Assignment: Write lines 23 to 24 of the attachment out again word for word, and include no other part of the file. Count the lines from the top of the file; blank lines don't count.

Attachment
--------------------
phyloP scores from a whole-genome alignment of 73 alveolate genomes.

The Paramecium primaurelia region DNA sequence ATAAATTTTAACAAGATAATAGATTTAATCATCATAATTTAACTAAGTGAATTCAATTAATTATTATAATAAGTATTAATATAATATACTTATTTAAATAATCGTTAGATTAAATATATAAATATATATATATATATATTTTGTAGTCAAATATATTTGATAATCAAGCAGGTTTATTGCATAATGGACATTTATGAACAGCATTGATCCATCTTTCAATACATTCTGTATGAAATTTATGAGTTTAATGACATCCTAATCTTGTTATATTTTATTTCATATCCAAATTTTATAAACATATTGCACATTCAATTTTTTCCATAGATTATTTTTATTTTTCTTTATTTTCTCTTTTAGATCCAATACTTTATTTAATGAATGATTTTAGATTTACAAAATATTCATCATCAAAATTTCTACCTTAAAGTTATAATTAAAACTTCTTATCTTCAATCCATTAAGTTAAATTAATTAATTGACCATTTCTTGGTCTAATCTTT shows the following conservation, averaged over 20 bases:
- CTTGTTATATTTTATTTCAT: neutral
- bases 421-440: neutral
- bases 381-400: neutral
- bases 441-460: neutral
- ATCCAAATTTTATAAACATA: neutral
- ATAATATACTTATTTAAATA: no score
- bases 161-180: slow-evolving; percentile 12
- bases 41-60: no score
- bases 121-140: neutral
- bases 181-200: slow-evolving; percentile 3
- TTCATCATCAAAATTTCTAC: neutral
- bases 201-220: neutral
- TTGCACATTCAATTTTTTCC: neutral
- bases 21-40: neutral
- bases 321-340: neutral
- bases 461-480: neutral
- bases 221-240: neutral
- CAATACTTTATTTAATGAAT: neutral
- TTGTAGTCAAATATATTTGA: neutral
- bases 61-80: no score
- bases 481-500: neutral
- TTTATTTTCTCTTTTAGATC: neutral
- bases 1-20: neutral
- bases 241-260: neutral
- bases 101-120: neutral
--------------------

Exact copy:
- bases 481-500: neutral
- TTTATTTTCTCTTTTAGATC: neutral